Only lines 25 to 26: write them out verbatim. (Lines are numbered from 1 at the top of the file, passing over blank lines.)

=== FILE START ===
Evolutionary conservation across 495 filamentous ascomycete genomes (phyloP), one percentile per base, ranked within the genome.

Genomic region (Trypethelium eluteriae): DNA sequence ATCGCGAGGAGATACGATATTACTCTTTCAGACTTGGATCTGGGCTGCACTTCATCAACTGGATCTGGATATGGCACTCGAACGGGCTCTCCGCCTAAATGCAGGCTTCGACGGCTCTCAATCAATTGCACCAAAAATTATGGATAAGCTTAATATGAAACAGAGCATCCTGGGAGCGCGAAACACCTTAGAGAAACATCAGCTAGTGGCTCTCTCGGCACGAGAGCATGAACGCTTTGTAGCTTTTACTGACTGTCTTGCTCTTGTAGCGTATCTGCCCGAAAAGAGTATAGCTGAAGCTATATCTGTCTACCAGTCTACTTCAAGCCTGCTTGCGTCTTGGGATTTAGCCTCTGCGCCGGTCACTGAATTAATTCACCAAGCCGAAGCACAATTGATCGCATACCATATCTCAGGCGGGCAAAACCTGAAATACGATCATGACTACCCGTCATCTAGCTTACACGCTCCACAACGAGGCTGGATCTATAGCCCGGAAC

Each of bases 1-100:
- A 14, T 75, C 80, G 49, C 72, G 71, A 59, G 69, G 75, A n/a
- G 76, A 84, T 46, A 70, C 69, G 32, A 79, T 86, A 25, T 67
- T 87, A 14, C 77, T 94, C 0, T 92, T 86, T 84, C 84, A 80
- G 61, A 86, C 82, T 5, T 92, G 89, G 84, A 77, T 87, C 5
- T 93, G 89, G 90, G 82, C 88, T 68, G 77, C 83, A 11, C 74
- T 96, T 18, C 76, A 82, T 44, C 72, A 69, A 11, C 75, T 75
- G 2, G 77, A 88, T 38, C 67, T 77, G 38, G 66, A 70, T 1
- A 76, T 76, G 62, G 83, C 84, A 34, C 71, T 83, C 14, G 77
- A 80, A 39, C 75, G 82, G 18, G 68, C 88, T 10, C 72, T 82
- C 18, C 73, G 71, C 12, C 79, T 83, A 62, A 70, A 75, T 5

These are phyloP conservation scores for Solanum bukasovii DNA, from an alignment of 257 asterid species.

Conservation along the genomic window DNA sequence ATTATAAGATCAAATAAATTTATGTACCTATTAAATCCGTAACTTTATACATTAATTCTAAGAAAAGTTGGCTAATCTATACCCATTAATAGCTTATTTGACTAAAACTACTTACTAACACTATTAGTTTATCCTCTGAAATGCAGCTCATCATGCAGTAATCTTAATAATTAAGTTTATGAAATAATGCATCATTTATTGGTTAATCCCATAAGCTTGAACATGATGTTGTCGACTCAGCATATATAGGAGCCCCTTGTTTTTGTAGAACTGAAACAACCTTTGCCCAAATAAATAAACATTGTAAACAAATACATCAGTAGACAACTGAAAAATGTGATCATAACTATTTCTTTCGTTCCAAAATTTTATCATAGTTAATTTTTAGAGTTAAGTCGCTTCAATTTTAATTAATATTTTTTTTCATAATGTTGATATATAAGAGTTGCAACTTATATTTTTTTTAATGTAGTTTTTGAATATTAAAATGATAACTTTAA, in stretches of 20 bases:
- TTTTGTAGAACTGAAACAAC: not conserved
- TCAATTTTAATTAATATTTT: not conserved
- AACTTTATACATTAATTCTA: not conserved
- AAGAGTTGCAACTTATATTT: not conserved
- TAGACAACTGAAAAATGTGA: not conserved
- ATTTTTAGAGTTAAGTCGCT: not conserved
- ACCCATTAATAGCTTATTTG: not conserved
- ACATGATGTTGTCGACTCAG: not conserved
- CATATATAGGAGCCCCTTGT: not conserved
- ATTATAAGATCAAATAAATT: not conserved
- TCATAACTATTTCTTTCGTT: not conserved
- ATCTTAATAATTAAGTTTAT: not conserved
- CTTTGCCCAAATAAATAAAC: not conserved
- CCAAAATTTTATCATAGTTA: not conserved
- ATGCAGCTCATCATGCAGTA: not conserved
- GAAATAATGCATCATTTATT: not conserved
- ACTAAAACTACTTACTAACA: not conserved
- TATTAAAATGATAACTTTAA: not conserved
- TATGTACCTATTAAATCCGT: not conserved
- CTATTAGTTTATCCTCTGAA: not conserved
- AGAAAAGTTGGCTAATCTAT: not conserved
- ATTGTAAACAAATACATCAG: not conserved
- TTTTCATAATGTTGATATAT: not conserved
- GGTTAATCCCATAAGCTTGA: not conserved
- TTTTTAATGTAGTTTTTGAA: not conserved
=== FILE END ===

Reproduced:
- ATTATAAGATCAAATAAATT: not conserved
- TCATAACTATTTCTTTCGTT: not conserved